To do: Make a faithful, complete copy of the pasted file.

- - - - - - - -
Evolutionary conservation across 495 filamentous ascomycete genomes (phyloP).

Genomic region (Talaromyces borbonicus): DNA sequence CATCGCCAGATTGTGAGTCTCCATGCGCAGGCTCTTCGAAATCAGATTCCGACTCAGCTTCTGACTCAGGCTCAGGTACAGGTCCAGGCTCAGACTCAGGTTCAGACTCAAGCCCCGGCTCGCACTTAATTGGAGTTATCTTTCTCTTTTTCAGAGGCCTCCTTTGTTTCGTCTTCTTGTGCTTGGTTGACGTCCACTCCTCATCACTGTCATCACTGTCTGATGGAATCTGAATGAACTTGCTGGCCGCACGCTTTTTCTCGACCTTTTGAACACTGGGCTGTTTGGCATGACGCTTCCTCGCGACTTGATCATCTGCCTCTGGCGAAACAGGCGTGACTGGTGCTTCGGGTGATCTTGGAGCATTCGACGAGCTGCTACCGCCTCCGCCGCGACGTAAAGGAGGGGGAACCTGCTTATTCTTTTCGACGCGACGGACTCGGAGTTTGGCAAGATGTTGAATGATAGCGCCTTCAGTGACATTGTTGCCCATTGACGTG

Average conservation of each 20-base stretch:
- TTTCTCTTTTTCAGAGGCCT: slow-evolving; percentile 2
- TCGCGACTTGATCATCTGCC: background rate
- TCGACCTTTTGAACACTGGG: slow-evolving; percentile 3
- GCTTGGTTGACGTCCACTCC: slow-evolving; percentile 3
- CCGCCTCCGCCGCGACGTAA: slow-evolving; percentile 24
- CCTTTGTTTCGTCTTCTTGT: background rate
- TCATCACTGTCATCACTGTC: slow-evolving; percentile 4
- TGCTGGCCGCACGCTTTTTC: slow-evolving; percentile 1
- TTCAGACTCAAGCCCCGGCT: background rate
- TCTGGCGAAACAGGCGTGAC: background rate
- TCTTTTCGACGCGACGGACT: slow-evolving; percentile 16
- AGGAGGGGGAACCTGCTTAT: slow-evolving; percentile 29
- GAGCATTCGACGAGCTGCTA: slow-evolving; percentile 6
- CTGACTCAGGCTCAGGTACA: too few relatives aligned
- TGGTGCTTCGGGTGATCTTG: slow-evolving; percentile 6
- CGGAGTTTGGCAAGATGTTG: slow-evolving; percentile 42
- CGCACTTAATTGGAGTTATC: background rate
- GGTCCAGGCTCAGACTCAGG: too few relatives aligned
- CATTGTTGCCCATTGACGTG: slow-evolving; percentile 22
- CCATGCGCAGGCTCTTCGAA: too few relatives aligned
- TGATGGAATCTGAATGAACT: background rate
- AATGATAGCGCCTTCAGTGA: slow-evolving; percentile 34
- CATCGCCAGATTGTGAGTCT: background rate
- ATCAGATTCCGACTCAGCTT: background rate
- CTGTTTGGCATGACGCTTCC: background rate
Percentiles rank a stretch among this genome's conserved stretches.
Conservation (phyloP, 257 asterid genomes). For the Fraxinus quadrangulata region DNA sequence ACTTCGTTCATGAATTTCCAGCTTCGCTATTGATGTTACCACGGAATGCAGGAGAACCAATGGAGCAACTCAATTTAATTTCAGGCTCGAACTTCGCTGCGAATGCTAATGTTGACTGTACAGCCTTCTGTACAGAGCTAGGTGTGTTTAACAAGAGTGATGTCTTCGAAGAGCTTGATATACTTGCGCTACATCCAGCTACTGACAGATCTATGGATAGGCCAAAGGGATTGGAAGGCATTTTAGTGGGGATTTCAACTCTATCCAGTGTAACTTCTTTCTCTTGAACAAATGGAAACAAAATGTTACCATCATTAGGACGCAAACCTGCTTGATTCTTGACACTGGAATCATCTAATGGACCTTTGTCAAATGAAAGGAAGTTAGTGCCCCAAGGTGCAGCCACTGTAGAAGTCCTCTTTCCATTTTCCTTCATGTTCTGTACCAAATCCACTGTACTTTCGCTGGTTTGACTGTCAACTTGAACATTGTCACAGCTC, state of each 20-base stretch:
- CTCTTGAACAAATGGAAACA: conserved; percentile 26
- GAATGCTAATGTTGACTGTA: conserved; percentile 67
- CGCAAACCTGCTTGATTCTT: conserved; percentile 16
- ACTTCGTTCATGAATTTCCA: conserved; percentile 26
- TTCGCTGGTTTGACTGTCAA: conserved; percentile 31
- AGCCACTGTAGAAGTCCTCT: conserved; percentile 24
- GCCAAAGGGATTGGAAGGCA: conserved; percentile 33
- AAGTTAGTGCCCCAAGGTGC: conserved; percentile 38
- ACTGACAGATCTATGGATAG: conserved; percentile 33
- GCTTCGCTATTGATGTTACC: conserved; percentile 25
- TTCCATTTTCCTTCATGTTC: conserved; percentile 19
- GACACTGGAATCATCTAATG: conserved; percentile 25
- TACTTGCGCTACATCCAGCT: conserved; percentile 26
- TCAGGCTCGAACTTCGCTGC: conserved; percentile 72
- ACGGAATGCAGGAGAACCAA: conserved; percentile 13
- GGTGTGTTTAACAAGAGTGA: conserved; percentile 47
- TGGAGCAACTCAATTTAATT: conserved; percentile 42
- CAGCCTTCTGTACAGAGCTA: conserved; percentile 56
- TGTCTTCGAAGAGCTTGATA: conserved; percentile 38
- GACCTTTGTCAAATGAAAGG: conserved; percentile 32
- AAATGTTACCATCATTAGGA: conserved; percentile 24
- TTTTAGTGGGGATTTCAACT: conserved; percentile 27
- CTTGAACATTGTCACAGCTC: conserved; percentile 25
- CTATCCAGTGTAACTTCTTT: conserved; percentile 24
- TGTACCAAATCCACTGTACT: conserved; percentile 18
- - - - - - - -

Evolutionary conservation across 495 filamentous ascomycete genomes (phyloP).

Genomic region (Talaromyces borbonicus): DNA sequence CATCGCCAGATTGTGAGTCTCCATGCGCAGGCTCTTCGAAATCAGATTCCGACTCAGCTTCTGACTCAGGCTCAGGTACAGGTCCAGGCTCAGACTCAGGTTCAGACTCAAGCCCCGGCTCGCACTTAATTGGAGTTATCTTTCTCTTTTTCAGAGGCCTCCTTTGTTTCGTCTTCTTGTGCTTGGTTGACGTCCACTCCTCATCACTGTCATCACTGTCTGATGGAATCTGAATGAACTTGCTGGCCGCACGCTTTTTCTCGACCTTTTGAACACTGGGCTGTTTGGCATGACGCTTCCTCGCGACTTGATCATCTGCCTCTGGCGAAACAGGCGTGACTGGTGCTTCGGGTGATCTTGGAGCATTCGACGAGCTGCTACCGCCTCCGCCGCGACGTAAAGGAGGGGGAACCTGCTTATTCTTTTCGACGCGACGGACTCGGAGTTTGGCAAGATGTTGAATGATAGCGCCTTCAGTGACATTGTTGCCCATTGACGTG

Average conservation of each 20-base stretch:
- TTTCTCTTTTTCAGAGGCCT: slow-evolving; percentile 2
- TCGCGACTTGATCATCTGCC: background rate
- TCGACCTTTTGAACACTGGG: slow-evolving; percentile 3
- GCTTGGTTGACGTCCACTCC: slow-evolving; percentile 3
- CCGCCTCCGCCGCGACGTAA: slow-evolving; percentile 24
- CCTTTGTTTCGTCTTCTTGT: background rate
- TCATCACTGTCATCACTGTC: slow-evolving; percentile 4
- TGCTGGCCGCACGCTTTTTC: slow-evolving; percentile 1
- TTCAGACTCAAGCCCCGGCT: background rate
- TCTGGCGAAACAGGCGTGAC: background rate
- TCTTTTCGACGCGACGGACT: slow-evolving; percentile 16
- AGGAGGGGGAACCTGCTTAT: slow-evolving; percentile 29
- GAGCATTCGACGAGCTGCTA: slow-evolving; percentile 6
- CTGACTCAGGCTCAGGTACA: too few relatives aligned
- TGGTGCTTCGGGTGATCTTG: slow-evolving; percentile 6
- CGGAGTTTGGCAAGATGTTG: slow-evolving; percentile 42
- CGCACTTAATTGGAGTTATC: background rate
- GGTCCAGGCTCAGACTCAGG: too few relatives aligned
- CATTGTTGCCCATTGACGTG: slow-evolving; percentile 22
- CCATGCGCAGGCTCTTCGAA: too few relatives aligned
- TGATGGAATCTGAATGAACT: background rate
- AATGATAGCGCCTTCAGTGA: slow-evolving; percentile 34
- CATCGCCAGATTGTGAGTCT: background rate
- ATCAGATTCCGACTCAGCTT: background rate
- CTGTTTGGCATGACGCTTCC: background rate
Percentiles rank a stretch among this genome's conserved stretches.
Conservation (phyloP, 257 asterid genomes). For the Fraxinus quadrangulata region DNA sequence ACTTCGTTCATGAATTTCCAGCTTCGCTATTGATGTTACCACGGAATGCAGGAGAACCAATGGAGCAACTCAATTTAATTTCAGGCTCGAACTTCGCTGCGAATGCTAATGTTGACTGTACAGCCTTCTGTACAGAGCTAGGTGTGTTTAACAAGAGTGATGTCTTCGAAGAGCTTGATATACTTGCGCTACATCCAGCTACTGACAGATCTATGGATAGGCCAAAGGGATTGGAAGGCATTTTAGTGGGGATTTCAACTCTATCCAGTGTAACTTCTTTCTCTTGAACAAATGGAAACAAAATGTTACCATCATTAGGACGCAAACCTGCTTGATTCTTGACACTGGAATCATCTAATGGACCTTTGTCAAATGAAAGGAAGTTAGTGCCCCAAGGTGCAGCCACTGTAGAAGTCCTCTTTCCATTTTCCTTCATGTTCTGTACCAAATCCACTGTACTTTCGCTGGTTTGACTGTCAACTTGAACATTGTCACAGCTC, state of each 20-base stretch:
- CTCTTGAACAAATGGAAACA: conserved; percentile 26
- GAATGCTAATGTTGACTGTA: conserved; percentile 67
- CGCAAACCTGCTTGATTCTT: conserved; percentile 16
- ACTTCGTTCATGAATTTCCA: conserved; percentile 26
- TTCGCTGGTTTGACTGTCAA: conserved; percentile 31
- AGCCACTGTAGAAGTCCTCT: conserved; percentile 24
- GCCAAAGGGATTGGAAGGCA: conserved; percentile 33
- AAGTTAGTGCCCCAAGGTGC: conserved; percentile 38
- ACTGACAGATCTATGGATAG: conserved; percentile 33
- GCTTCGCTATTGATGTTACC: conserved; percentile 25
- TTCCATTTTCCTTCATGTTC: conserved; percentile 19
- GACACTGGAATCATCTAATG: conserved; percentile 25
- TACTTGCGCTACATCCAGCT: conserved; percentile 26
- TCAGGCTCGAACTTCGCTGC: conserved; percentile 72
- ACGGAATGCAGGAGAACCAA: conserved; percentile 13
- GGTGTGTTTAACAAGAGTGA: conserved; percentile 47
- TGGAGCAACTCAATTTAATT: conserved; percentile 42
- CAGCCTTCTGTACAGAGCTA: conserved; percentile 56
- TGTCTTCGAAGAGCTTGATA: conserved; percentile 38
- GACCTTTGTCAAATGAAAGG: conserved; percentile 32
- AAATGTTACCATCATTAGGA: conserved; percentile 24
- TTTTAGTGGGGATTTCAACT: conserved; percentile 27
- CTTGAACATTGTCACAGCTC: conserved; percentile 25
- CTATCCAGTGTAACTTCTTT: conserved; percentile 24
- TGTACCAAATCCACTGTACT: conserved; percentile 18